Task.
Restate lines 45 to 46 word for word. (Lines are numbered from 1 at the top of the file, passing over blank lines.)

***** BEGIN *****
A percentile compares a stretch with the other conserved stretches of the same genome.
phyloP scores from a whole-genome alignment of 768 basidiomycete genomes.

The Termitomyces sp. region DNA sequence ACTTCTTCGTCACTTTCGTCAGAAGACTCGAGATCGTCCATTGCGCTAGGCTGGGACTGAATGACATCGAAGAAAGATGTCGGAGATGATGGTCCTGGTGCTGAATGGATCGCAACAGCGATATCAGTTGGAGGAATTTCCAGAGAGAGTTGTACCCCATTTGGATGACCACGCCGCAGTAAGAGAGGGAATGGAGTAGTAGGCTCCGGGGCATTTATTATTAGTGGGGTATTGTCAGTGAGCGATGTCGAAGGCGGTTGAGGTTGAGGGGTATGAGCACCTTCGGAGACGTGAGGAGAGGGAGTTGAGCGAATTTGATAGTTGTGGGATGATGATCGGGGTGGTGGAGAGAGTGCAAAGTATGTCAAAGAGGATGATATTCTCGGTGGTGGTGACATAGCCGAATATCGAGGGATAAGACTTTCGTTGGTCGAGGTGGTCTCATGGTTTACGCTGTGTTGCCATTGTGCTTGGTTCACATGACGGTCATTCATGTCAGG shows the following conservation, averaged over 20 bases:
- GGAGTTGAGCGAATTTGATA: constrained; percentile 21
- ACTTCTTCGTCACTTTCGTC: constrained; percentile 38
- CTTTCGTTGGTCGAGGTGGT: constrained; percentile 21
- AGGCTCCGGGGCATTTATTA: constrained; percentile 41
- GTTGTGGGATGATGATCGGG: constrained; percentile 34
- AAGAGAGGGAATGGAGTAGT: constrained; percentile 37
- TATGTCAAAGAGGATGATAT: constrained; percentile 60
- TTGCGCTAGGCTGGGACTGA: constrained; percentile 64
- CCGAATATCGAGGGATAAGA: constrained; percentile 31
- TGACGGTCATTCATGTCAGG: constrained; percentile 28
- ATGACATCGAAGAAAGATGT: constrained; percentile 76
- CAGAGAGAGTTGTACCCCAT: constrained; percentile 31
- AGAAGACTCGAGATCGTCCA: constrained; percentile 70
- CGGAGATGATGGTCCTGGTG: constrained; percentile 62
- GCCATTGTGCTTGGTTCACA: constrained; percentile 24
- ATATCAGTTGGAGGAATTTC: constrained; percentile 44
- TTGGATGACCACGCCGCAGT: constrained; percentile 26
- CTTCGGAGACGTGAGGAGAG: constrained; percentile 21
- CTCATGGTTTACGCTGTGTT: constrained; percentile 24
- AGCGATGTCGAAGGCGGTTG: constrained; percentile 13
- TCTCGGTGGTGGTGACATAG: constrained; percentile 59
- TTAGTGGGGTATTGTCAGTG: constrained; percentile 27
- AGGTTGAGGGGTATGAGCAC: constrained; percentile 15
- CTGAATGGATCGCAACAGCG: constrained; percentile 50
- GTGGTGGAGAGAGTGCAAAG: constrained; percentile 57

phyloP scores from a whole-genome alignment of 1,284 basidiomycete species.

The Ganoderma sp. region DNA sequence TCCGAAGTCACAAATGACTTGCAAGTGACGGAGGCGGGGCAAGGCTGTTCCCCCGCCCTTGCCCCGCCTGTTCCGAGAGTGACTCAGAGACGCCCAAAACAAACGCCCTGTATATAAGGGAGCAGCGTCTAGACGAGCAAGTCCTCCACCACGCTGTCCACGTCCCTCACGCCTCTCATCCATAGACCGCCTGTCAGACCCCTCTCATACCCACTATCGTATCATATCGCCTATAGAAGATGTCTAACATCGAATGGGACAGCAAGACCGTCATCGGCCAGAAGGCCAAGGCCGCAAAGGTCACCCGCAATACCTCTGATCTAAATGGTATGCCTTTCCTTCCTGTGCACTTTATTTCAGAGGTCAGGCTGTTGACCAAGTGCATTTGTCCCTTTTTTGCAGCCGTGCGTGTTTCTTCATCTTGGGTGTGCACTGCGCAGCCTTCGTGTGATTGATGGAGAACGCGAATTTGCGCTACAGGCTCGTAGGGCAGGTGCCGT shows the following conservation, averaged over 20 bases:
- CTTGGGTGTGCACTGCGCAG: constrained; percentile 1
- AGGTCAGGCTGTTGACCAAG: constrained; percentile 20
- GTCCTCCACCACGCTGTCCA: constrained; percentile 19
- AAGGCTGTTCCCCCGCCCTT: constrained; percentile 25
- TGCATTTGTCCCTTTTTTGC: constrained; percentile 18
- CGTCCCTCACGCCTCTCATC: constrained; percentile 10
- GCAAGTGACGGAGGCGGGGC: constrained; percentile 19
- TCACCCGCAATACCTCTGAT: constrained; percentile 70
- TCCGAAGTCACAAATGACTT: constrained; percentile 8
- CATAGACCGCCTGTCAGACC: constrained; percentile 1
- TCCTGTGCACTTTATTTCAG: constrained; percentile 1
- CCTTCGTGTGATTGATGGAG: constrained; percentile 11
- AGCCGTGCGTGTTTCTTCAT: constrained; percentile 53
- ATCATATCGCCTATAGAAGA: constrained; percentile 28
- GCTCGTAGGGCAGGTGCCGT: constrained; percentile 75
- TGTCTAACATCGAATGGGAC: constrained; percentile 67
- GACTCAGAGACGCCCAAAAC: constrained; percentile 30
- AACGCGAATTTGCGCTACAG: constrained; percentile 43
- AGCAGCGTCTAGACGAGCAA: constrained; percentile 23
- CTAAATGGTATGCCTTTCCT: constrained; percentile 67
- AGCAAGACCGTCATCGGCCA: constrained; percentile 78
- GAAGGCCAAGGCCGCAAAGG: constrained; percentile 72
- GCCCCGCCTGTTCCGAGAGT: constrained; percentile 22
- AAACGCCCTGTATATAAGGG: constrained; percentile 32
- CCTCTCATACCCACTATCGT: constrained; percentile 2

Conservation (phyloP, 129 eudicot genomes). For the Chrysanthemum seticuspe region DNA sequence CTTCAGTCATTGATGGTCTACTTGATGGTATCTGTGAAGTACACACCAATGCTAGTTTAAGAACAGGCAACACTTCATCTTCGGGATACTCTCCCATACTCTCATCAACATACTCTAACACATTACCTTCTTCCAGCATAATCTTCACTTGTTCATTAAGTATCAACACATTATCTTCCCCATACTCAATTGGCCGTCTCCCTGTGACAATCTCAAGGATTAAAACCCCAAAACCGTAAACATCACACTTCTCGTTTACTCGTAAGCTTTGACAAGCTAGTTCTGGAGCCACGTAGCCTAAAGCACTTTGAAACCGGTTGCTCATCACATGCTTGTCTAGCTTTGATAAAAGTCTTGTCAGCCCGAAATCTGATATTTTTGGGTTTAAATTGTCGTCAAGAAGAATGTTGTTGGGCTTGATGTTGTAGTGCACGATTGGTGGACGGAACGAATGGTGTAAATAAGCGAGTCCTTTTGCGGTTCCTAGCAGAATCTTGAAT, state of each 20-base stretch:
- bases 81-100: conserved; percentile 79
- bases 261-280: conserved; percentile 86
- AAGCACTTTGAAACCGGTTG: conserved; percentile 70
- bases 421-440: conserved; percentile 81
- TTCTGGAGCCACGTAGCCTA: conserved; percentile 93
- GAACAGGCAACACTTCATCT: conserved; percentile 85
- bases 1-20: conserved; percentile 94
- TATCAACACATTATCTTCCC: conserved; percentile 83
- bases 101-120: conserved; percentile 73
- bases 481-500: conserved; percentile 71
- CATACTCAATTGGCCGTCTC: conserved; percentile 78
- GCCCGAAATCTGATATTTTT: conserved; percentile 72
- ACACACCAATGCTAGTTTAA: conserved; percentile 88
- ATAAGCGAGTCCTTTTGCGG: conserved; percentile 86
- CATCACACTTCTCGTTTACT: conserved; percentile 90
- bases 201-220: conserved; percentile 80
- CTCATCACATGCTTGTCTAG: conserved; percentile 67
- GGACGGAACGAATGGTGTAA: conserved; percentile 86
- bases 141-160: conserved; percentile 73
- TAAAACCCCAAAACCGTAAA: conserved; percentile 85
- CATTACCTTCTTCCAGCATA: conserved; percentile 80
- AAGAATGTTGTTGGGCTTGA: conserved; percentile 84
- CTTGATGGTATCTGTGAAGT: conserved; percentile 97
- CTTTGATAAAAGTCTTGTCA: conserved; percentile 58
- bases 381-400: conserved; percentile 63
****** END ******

- GCTCGTAGGGCAGGTGCCGT: constrained; percentile 75
- TGTCTAACATCGAATGGGAC: constrained; percentile 67